This is a Problem 4.12 of "Tensors and Manifolds w Applications to Mechanics and Relativity" by Robert Wasserman. I'm going through it on my own, independent of any courses (ie it's not homework).
"If A is a tensor of type (r,s), and A has the same components in every basis, then either A=0 or r=s."
I've got so far: the dual space of tensors of type (r,s) is isomorphic to tensors of type (s,r). If we let V(r,s) be tensors of type r,s over a finite dimensional space V, ie V(r,s) = V(x)...(x)V(x)V*(x)...(x)V* (where there are r V's and s V*'s); then V(r,s) is a vector space and V(s,r) is isomorphic to it's dual so <,>: V(r,s)xV(s,r) -> R is nondegenerate. So I was thinking of using the nondegeneracy property:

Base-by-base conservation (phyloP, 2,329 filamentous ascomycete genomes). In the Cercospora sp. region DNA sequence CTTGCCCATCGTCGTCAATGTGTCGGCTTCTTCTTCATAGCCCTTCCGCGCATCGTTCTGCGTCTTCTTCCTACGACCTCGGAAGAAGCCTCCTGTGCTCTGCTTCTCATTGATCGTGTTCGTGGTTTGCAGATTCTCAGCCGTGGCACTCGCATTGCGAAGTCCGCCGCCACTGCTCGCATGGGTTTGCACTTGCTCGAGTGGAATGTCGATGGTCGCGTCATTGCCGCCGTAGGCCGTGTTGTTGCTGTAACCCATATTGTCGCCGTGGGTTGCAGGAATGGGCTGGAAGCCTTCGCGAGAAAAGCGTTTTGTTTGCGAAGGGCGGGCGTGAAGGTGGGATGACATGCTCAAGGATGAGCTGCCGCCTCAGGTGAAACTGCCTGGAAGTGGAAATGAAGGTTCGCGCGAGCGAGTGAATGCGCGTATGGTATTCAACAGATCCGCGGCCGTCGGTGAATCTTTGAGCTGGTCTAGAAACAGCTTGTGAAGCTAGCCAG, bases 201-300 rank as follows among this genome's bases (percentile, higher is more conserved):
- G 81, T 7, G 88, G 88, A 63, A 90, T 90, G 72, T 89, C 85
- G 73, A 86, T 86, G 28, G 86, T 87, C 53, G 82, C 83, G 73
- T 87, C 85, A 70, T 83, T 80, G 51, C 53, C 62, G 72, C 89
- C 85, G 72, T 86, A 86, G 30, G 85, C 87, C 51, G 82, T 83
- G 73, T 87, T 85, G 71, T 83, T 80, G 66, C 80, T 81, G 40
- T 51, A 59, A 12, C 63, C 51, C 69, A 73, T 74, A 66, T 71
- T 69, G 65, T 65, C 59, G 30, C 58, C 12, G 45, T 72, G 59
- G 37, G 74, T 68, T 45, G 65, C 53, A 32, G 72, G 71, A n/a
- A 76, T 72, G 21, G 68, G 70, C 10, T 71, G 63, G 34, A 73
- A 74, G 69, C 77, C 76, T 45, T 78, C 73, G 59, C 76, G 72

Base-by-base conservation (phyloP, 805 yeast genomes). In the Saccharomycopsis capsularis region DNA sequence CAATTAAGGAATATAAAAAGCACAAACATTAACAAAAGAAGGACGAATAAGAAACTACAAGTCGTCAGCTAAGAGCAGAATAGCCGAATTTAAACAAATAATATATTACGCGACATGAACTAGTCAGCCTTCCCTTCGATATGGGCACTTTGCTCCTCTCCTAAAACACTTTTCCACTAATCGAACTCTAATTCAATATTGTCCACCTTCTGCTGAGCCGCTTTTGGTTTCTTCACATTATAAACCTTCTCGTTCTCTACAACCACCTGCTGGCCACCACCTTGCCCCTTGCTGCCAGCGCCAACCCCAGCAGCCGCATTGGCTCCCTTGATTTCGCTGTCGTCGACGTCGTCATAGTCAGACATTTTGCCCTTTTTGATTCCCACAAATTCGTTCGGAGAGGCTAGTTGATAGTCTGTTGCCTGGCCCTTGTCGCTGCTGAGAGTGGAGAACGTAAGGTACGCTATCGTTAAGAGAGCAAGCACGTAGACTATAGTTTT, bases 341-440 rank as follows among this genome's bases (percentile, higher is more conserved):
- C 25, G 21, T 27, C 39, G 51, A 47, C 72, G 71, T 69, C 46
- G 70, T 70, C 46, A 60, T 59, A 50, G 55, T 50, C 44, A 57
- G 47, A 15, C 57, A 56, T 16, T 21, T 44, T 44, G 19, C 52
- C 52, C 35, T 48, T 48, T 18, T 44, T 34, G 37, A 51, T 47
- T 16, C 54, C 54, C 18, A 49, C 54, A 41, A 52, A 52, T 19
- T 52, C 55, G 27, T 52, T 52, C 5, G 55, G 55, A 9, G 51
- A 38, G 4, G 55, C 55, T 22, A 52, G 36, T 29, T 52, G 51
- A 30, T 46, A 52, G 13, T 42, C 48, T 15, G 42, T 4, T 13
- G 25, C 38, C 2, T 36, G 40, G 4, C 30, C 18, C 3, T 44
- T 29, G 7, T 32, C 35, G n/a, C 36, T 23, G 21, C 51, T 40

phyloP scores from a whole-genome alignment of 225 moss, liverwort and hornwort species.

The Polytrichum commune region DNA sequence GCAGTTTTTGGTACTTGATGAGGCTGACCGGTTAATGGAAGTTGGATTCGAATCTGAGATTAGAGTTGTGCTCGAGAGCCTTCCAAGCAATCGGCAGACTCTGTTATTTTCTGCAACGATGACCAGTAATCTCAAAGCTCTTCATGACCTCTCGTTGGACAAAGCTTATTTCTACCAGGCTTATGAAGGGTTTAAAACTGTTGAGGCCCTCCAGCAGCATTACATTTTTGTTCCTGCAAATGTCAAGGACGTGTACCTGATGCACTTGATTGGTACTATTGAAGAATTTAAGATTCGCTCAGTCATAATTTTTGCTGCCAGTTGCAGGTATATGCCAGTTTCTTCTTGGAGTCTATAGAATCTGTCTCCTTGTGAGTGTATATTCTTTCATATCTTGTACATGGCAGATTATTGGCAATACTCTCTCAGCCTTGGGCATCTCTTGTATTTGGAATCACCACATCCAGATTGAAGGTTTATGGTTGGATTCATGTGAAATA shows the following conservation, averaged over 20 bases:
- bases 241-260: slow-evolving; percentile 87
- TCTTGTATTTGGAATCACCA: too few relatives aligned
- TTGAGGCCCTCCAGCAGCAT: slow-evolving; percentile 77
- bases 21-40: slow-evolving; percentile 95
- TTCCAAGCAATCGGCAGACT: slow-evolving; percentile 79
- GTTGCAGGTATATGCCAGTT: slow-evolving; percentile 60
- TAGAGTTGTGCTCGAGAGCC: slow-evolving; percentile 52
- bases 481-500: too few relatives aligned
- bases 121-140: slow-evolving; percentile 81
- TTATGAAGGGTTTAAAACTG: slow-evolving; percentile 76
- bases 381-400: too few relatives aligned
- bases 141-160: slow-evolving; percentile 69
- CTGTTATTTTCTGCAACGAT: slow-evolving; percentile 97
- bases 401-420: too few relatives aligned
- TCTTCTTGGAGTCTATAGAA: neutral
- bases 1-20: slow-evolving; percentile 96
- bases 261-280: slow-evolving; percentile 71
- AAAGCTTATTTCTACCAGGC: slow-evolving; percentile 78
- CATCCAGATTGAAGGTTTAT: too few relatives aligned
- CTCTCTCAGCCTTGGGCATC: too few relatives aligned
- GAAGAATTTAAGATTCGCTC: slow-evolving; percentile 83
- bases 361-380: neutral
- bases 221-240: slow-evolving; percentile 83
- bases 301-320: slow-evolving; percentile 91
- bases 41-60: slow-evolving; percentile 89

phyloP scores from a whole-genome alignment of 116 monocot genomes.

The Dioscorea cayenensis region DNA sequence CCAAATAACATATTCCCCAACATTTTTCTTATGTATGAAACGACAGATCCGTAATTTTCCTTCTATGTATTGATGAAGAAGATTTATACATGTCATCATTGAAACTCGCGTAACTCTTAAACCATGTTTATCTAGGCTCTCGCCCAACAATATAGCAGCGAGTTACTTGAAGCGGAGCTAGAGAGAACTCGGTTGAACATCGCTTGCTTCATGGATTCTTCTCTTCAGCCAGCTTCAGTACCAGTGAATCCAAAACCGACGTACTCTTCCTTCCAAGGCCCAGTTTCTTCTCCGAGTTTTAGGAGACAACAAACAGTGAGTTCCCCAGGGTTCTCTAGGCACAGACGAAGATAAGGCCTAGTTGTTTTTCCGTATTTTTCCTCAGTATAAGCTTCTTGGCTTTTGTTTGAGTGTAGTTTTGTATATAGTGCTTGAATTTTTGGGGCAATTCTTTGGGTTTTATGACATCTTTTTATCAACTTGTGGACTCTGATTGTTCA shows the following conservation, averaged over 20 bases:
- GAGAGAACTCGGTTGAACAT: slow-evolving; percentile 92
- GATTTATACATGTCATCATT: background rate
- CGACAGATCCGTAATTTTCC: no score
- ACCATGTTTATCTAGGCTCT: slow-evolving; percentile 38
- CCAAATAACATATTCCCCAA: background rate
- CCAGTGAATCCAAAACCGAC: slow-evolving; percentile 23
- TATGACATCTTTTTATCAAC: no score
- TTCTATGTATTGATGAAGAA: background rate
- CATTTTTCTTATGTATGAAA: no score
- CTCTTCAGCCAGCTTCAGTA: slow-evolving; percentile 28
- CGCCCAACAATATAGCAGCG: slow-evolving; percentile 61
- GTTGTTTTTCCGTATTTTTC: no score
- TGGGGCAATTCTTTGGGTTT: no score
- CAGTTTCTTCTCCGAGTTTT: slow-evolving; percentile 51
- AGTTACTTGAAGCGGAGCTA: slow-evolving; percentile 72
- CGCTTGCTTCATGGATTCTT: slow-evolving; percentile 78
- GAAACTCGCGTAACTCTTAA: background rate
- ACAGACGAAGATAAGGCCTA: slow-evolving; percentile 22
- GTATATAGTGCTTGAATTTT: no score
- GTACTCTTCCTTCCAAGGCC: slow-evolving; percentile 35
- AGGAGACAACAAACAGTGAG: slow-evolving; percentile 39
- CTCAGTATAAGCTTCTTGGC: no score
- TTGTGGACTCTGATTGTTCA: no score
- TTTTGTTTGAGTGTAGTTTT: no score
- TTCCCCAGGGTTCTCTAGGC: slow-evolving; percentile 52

Let A be in V(r,s).
Let B be in V(s,r).
Then if <A,B> = 0 for all B, A = 0 by nondegeneracy of <,>. So I would need to show that if A != 0 there exists some B such that <A,B> != 0, but this implies r=s (SOMEHOW...).
For working with <A,B> though, wouldn't I need to wrap B in an isomorphism f, like <A, f(B)> ?